Patient recruitment, known as accrual, is a subject of studies and editorials, with the issue addressed last weekend during an NGR Oncology conference in Atlanta, Dr. Julian said, who like many other cancer researchers has been involved in trials that closed because too few patients signed up.
“You have to provide good, clear information in a way that’s understandable to the patient and the physician,” he said. It must be clear to patients that, at a minimum, they will receive the current standard level of cancer care, potentially with something new that will “drive the process to the next generation of treatments.”
Clinical trials are done in phases, with early ones involving fewer patients and focused on safety, toxicity and dosage levels. Patients sometimes prefer Phase I trials because everyone receives the new treatment.
Phase III trials can involve hundreds and sometimes thousands of patients in multiple centers. In those trials, participants are randomly divided into two or more groups, with one receiving the standard level of care and the other groups receiving a new treatment or new combinations of treatments. Only then can researchers judge whether the new treatment had a notably improved impact.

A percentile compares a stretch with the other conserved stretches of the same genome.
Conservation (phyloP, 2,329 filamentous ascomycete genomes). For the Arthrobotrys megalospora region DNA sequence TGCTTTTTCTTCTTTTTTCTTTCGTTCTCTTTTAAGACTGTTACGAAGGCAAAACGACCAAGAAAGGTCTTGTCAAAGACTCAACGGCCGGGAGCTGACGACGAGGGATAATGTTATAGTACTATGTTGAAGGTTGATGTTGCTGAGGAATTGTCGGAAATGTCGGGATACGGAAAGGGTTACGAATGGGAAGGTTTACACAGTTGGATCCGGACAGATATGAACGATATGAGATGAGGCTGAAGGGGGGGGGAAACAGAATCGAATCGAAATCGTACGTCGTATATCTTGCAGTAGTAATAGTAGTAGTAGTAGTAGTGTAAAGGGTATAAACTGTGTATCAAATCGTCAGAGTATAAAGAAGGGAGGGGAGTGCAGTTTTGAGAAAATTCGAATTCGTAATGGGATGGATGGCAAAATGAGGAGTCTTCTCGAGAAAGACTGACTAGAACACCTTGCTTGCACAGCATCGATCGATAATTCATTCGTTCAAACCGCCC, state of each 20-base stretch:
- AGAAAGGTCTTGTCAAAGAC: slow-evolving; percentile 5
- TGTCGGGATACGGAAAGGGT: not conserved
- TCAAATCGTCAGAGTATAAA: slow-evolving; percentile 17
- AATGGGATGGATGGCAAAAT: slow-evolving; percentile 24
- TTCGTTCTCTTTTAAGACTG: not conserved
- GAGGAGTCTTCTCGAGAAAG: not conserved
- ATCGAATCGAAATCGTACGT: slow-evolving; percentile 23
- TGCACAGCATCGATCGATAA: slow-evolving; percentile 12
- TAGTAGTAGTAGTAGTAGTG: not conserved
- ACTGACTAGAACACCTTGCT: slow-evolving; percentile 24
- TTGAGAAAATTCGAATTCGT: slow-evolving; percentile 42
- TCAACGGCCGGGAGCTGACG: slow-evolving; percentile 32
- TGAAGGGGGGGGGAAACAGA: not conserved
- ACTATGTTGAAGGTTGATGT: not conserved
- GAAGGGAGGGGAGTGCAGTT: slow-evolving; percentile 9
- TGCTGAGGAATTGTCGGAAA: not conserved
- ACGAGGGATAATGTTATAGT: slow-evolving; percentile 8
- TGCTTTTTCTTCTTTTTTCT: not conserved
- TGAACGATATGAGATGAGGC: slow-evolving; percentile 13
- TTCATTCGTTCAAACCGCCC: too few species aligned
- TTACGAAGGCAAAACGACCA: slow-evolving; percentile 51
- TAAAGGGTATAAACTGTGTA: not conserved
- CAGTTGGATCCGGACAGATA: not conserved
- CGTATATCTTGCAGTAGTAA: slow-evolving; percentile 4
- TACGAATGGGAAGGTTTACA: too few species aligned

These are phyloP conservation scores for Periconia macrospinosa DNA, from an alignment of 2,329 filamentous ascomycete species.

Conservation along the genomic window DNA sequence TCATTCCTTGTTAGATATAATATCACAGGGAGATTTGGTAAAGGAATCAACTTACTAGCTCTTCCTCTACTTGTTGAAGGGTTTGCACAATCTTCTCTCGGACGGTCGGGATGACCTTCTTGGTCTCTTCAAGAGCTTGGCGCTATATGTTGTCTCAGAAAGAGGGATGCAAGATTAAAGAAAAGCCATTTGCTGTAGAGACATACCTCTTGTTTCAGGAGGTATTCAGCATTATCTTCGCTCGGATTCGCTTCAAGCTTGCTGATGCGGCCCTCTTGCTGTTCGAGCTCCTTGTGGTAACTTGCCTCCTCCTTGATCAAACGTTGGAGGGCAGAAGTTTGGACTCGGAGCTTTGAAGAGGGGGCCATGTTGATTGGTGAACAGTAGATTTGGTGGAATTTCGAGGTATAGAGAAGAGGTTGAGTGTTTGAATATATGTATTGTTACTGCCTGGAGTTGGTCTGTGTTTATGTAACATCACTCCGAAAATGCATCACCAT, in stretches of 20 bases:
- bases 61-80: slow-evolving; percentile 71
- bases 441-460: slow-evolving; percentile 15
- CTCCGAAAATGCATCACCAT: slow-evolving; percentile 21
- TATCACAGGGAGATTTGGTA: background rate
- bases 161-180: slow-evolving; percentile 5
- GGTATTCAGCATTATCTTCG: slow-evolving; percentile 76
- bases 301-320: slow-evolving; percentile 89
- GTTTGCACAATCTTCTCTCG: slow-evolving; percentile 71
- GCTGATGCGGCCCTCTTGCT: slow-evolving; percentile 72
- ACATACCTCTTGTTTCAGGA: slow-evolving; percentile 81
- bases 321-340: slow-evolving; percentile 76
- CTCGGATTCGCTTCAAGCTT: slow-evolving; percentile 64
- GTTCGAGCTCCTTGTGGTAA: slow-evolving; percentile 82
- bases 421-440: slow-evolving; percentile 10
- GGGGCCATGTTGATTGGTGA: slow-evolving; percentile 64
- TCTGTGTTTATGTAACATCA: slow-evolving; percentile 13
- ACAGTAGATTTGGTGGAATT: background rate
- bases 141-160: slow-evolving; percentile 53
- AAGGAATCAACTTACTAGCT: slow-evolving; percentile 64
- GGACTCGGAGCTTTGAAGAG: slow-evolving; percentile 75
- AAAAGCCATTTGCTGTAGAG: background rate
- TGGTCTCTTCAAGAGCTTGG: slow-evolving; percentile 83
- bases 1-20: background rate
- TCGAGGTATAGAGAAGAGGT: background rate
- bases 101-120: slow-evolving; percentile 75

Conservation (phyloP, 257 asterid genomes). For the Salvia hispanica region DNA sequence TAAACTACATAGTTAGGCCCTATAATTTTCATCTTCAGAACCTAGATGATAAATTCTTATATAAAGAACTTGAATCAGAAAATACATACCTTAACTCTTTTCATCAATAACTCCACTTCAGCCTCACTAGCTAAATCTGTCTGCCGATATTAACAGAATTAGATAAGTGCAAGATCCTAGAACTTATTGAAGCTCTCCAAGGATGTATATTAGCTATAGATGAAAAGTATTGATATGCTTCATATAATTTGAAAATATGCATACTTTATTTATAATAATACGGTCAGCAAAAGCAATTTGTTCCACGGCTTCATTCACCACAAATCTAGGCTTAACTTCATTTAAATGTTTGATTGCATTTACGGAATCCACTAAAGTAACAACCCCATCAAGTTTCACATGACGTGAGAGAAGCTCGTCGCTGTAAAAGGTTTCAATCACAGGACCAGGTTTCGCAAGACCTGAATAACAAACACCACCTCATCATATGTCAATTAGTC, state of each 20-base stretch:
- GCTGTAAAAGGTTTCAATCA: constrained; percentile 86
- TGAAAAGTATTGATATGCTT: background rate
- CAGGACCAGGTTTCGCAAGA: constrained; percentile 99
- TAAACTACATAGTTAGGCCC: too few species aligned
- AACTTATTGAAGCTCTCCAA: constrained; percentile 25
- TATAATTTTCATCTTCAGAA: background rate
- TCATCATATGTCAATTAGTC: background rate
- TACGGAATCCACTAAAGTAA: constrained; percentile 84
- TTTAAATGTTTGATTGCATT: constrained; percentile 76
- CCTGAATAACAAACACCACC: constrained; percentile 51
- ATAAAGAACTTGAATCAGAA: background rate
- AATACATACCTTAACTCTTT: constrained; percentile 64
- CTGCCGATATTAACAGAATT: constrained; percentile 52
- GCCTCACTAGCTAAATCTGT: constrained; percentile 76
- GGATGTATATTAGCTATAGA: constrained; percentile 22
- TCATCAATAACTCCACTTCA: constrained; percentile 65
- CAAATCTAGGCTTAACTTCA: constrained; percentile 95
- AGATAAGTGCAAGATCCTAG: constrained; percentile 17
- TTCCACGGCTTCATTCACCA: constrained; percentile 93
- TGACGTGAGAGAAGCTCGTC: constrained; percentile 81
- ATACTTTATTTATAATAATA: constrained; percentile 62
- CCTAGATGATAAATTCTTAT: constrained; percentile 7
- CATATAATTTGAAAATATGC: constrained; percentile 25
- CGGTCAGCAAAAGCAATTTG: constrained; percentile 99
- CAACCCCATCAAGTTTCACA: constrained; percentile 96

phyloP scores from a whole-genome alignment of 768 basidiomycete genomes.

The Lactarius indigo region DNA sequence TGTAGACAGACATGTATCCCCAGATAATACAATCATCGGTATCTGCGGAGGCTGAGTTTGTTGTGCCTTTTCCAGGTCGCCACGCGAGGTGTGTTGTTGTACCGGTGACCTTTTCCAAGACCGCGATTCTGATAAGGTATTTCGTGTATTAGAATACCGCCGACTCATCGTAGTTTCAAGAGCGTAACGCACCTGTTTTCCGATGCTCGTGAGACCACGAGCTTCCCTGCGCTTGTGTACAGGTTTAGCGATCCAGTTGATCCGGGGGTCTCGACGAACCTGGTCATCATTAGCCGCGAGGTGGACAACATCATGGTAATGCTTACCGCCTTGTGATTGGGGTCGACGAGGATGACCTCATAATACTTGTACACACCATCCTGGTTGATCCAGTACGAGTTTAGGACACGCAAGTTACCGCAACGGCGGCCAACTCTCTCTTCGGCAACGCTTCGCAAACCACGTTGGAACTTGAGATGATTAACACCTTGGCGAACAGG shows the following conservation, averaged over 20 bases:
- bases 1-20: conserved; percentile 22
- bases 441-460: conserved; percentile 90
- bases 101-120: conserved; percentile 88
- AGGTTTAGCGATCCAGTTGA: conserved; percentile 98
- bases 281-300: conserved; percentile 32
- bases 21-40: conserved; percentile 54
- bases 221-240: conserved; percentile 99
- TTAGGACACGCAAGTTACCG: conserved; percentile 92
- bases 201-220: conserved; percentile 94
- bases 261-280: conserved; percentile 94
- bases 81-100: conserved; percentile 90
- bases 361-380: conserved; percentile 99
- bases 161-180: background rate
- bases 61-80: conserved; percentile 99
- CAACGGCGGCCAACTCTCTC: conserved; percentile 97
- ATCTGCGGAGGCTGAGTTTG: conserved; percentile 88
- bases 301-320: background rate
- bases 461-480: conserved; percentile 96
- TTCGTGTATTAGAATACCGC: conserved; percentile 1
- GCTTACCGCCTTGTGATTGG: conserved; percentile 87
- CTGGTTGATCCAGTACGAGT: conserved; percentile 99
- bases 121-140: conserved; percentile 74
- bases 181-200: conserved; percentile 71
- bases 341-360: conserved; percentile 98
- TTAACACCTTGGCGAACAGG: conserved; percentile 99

That explains one concern for participants, especially those with advanced cancers, who still must undergo all testing procedures with a 50 percent and even 33 percent chance of never receiving the new treatment. Once all phases are completed, the U.S. Food and Drug Administration reviews results before deciding whether to reject it or approve it for limited or universal use as a treatment.
Few clinical trials result in potential cures in one step, with many deemed successful if patients on the experimental trial live without recurrence or progression of their cancer for months or years longer than a baseline group, Dr. Brufsky said. For that reason, cancer research usually advances in steps rather than leaps.
“The more people who enroll in cancer clinical trials, the faster we get answers and eliminate drugs that don’t work and approve the ones that do and the faster this all gets done,” Dr. Brufsky said. ”This is how we make future generations of people with cancer live longer and better.”
David Templeton: email@example.com or 412-263-1578.